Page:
When the warm breeze blowing into my apartment brings spring fever, portable meals become an obsession of mine. My goal is food that can be put together in ten minutes to tote to the nearest park and yet, despite the speed, provides a complete meal of protein, whole-grain carbs and fresh vegetables.
For completeness, the protein part is easy. Mostly, I reach for sliced turkey breast, some kind of cheese, or eggs cooked into a pancake-flat omelet. With all the truly whole-grain breads now commercially available, including oatmeal, multi-grains, dark rye and sour dough breads, making a sandwich would seem the logical way to add the carbs. But sandwiches piled generously with vegetables are bulky and messy to eat, dropping bits of cucumber or roasted pepper in my lap. To assure that a portable meal contributes significantly toward my goal of nine servings a day of fruits and vegetables, this means augmenting the modest amount in a tidy sandwich with a separate container of veggies. Sometimes I do this, but more often, I whip up a neat wrap.
Wraps are great for holding firmly in place a half-cup serving or more of vegetables, fruit and even nuts. Rolled and covered in plastic wrap, a wrap fits nicely into a handbag, backpack, even a large pocket. With a bottle of tea or water, I am set to dine out.
Key to a good wrap is keeping the wrapper supple so it does not crack or tear. To achieve this, cover it with a moist spread. Besides cream cheese, mayonnaise, or mustard, depending on the fillings you use, try chutney, thick Greek-style yogurt mixed with dried herbs, sour cream, or a thick salad dressing like low-fat ranch or Russian. After adding turkey or chicken breast, or some other high-quality protein, be adventurous when you fill the center of the wrap, perhaps adding a thin pickle spear, dried fruit, or nuts.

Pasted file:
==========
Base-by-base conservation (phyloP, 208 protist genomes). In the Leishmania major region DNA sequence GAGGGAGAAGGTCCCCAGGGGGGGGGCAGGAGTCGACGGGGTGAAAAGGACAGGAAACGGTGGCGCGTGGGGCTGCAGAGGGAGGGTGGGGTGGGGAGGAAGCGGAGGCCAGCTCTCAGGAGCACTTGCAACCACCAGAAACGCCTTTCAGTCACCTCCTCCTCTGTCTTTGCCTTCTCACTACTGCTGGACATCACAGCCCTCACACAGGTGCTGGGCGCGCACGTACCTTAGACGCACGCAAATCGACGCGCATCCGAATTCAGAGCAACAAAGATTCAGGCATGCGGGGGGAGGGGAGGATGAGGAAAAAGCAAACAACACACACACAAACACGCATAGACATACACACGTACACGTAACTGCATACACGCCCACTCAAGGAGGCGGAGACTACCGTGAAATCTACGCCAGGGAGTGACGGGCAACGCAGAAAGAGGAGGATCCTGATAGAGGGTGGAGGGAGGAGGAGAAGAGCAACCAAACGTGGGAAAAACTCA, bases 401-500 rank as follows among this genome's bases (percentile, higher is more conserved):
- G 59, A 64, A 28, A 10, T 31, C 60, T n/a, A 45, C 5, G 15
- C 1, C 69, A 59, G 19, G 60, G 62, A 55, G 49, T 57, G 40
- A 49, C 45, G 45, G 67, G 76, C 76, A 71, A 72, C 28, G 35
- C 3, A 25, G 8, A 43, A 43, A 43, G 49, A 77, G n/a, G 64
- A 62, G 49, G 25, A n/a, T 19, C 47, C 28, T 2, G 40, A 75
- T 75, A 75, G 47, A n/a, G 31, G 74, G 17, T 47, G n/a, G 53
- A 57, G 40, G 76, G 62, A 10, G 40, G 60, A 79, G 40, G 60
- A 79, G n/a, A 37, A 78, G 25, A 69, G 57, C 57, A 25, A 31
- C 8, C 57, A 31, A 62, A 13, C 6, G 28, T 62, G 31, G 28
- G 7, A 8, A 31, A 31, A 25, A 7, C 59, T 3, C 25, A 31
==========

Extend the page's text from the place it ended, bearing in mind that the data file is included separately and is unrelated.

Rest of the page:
The finished wrap can sit wrapped in plastic about an hour. Some cooks store them in the refrigerator overnight, but the success of doing this depends on the amount of sandwich spread used, which might make the wrap somewhat soggy. Depending on their filling, the flavor of some wraps might improve when refrigerated overnight. Experiment with your favorite wraps and fillings to see what technique works best for you.
Turkey Wrap with Dried Cranberries -Makes 1 serving.
* 1 10-inch whole-wheat-wrap or burrito-size tortilla
* 2 tsp. “honey” or “hot-and-sweet” mustard
* 2 tsp. reduced-fat mayonnaise
* 1/2 cup baby spinach leaves, lightly packed
* 3 oz. thinly-sliced roast turkey breast
* 4 slices (about 1/8) Golden Delicious apple
* 1 Tbsp. chopped pecans
* 1 Tbsp. dried cranberries, chopped
Heat a heavy, medium skillet over medium-high heat. (An iron skillet is perfect for this purpose.) Warm wrap or tortilla in the pan until it is pliable and very lightly toasted, about 1 minute. Turn and heat for 30 seconds. Transfer the tortilla to a cutting board or a large plate.
Mix together the mustard and mayonnaise and spread the mixture over the tortilla, leaving a one-inch border around the edge. Arrange the spinach leaves on top. Cover the spinach with the turkey. Lay the apple slices across the middle in a row. Sprinkle the pecans and cranberries on top of the apple.
Lift up the bottom edge of the tortilla and, working in the direction away from you, roll up the tortilla as tightly as possible. Serve immediately, or wrap tightly in plastic wrap and refrigerate up to 12 hours. Bring wrap to room temperature before serving.
Per serving: 331 calories, 9 g. total fat (1 g. saturated fat), 40 g. carbohydrate, 30 g. protein, 5 g. dietary fiber, 396 mg. sodium.
“Something Different” is written by Dana Jacobi, author of 12 Best Foods Cookbook and contributor to AICR’s New American Plate Cookbook: Recipes for a Healthy Weight and a Healthy Life.
The American Institute for Cancer Research (AICR) is the cancer charity that fosters research on the relationship of nutrition, physical activity and weight management to cancer risk, interprets the scientific literature and educates the public about the results. It has contributed more than $86 million for innovative research conducted at universities, hospitals and research centers across the country. AICR has published two landmark reports that interpret the accumulated research in the field and is committed to a process of continuous review. AICR also provides a wide range of educational programs to help millions of Americans learn to make dietary changes for lower cancer risk. Its award-winning New American Plate program is presented in brochures, seminars and on its Web site, www.aicr.org. AICR is a member of the World Cancer Research Fund International.
Article Source: Aicr.org
Article Posted: May 7, 2007